October 22, 2019

Firefox 69 arrives with third-party tracking cookies and cryptomining blocked by default

Mozilla today launched Firefox 69 for Windows, Mac, Linux, and Android. Firefox 69 includes third-party tracking cookies and cryptomining blocked by default, performance improvements on Windows 10, better battery life on macOS, and asks for permission before turning on Flash.

Firefox 69 for desktop is available for download now on Firefox.com, and all existing users should be able to upgrade to it automatically. The Android version is trickling out slowly on Google Play. According to Mozilla, Firefox has about 250 million active users, making it a major platform for web developers to consider.

Enhanced Tracking Protection

Mozilla added basic Tracking Protection to Firefox 42’s private browsing mode in November 2015. The feature blocked website elements (ads, analytics trackers, and social share buttons). Firefox 57 arrived in November 2017 with an option to enable Tracking Protection outside of private browsing, but it wasn’t on by default (it could break websites and cut off revenue for content creators).

In August 2018, Mozilla announced Firefox would block trackers by default. Firefox 63 arrived in October with Enhanced Tracking Protection, blocking cookies and storage access from third-party trackers. Firefox 65, released in January, added Content Blocking controls with three controls for the blocking feature:

  • Standard: The default, where Firefox blocks known trackers and third-party tracking cookies in general.
  • Strict: For people who want a bit more protection and don’t mind if some sites break.
  • Custom: For those who want complete control to pick and choose what trackers and cookies they want to block.

In June, Mozilla turned on Enhanced Tracking Protection for new downloads of Firefox as part of the Standard setting. Third-party tracking cookies from over 2,500 tracking domains are blocked without users having to change anything. For those that already had Firefox, Mozilla planned to roll out Enhanced Tracking Protection by default “in the coming months.” That time has now come.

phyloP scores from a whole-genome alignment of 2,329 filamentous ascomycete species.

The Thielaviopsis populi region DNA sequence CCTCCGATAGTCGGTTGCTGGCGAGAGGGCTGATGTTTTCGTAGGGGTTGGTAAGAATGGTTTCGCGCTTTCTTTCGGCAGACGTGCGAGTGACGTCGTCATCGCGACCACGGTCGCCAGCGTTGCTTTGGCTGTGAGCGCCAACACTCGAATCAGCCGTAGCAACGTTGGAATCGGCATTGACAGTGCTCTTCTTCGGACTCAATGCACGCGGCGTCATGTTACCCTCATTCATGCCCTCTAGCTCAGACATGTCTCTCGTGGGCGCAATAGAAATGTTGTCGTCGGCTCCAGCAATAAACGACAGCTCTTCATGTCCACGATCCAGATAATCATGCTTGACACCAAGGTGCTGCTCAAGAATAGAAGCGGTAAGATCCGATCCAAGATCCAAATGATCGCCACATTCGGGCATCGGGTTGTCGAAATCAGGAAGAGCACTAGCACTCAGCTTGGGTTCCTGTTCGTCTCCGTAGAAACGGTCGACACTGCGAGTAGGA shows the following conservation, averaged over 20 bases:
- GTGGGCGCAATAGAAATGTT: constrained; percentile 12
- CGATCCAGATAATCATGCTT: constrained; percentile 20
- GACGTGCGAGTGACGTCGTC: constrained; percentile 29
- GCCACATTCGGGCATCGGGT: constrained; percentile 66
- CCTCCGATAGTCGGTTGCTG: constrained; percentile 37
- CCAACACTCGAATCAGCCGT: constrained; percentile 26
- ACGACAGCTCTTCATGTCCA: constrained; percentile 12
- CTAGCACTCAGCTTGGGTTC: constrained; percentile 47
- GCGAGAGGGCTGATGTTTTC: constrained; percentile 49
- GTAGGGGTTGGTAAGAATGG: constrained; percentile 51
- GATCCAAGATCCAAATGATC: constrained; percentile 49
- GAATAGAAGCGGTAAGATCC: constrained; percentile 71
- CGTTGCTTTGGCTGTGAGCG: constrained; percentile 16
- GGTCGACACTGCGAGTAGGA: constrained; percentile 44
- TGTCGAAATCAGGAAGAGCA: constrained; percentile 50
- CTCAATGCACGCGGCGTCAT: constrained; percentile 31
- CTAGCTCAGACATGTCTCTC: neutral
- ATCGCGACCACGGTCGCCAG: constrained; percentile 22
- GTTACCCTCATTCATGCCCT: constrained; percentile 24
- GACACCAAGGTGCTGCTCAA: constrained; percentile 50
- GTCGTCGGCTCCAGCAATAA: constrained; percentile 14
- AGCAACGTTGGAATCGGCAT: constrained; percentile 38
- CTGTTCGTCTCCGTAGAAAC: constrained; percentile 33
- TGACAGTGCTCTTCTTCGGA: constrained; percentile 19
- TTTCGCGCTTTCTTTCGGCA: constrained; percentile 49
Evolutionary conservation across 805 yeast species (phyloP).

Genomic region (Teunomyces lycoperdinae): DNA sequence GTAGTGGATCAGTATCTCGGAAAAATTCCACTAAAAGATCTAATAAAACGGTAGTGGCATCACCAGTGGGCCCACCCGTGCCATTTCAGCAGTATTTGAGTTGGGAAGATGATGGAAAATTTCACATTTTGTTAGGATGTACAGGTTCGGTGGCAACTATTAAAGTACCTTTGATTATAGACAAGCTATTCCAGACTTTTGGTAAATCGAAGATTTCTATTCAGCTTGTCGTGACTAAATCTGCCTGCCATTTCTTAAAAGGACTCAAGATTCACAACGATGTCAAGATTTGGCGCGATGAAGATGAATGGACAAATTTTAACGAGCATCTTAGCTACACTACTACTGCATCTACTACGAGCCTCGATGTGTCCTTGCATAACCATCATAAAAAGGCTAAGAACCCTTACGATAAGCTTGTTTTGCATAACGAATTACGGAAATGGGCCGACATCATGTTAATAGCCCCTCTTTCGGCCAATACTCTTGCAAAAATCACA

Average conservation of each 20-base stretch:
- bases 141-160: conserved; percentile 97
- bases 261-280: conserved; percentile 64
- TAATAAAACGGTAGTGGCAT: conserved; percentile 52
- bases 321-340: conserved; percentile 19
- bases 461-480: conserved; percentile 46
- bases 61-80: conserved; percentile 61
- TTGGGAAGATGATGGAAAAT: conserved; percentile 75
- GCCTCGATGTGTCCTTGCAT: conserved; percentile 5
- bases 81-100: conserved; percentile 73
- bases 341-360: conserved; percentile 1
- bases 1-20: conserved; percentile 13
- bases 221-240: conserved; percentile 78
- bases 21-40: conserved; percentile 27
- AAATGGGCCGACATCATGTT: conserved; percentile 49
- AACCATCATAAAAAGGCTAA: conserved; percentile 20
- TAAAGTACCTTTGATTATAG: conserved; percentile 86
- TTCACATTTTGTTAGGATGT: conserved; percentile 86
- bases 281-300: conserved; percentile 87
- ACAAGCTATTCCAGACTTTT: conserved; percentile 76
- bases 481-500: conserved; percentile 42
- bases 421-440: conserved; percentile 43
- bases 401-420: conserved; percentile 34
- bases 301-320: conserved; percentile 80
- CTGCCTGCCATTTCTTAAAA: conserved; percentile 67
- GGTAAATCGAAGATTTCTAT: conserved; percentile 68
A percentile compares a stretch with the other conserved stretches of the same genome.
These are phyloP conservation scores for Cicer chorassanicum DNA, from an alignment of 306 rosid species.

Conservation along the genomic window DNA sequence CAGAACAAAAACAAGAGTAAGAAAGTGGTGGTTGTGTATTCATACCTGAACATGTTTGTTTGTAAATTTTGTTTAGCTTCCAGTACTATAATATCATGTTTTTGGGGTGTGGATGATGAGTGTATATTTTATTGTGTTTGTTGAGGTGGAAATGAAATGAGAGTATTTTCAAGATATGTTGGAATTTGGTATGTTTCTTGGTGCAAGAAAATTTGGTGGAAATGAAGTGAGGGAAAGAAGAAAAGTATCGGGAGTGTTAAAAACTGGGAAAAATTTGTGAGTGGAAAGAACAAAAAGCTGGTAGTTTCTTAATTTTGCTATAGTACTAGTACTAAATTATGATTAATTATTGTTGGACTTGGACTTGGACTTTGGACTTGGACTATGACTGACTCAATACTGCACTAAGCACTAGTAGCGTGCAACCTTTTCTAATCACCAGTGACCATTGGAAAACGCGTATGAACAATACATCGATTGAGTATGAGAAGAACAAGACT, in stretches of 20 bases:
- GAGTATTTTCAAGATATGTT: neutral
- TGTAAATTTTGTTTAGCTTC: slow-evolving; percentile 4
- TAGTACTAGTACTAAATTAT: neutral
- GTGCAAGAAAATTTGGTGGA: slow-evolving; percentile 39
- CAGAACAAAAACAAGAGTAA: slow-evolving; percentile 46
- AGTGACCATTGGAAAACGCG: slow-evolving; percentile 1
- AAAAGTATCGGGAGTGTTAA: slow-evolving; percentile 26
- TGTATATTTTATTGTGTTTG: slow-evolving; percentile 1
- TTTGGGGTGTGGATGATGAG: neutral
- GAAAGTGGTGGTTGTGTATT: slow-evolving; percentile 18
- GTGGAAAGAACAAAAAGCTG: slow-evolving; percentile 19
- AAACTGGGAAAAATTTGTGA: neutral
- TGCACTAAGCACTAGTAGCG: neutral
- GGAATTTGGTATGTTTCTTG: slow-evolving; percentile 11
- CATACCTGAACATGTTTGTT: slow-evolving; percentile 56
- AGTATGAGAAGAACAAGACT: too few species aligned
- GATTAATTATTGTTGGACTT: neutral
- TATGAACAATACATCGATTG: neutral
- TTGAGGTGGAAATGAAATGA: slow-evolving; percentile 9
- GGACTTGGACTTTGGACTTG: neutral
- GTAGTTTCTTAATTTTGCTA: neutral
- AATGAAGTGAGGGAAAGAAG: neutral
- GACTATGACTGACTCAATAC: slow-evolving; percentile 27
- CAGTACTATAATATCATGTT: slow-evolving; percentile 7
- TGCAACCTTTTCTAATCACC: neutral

Firefox's Enhanced Tracking Protection is on by default

Enhanced Tracking Protection shows up as a shield icon in the address bar. Click on it, open the Content Blocking section, and then hit Cookies. The Blocking Tracking Cookies section shows the companies Firefox has blocked and lets you turn off blocking for a specific site. The feature focuses on third-party trackers (the ad industry) while allowing first-party cookies (logins, where you last left off, and so on).

Cryptomining and fingerprinting

As part of its crackdown, Mozilla also wanted to tackle cryptomining, which uses your CPU to generate cryptocurrency for someone else, and fingerprinting, which builds a digital fingerprint that tracks you across the web. The company started testing blocking cryptomining and fingerprinting in April. Then the options to block each one arrived with Firefox 67 in May.

Firefox users can access these options by either clicking on the small “i” icon in the address bar and clicking on the gear on the right side under Content Blocking or by going to Preferences, Privacy & Security, and then Content Blocking. From there, select Custom and check “Cryptominers” and/or “Fingerprinters.” Both were off by default. With Firefox 69, cryptomining is now blocked by default as part of the Standard setting. Firefox 69 also blocks fingerprinting as part of the Strict setting, and Mozilla plans to turn it on by default in a later release.

Windows, Mac, and Linux

Enhanced Tracking Protection aside, Firefox 69 also brings a few other notable improvements. Firefox desktop users can now block autoplaying videos that don’t have sound. Windows 10 users can also expect improved performance while macOS users can expect better battery life.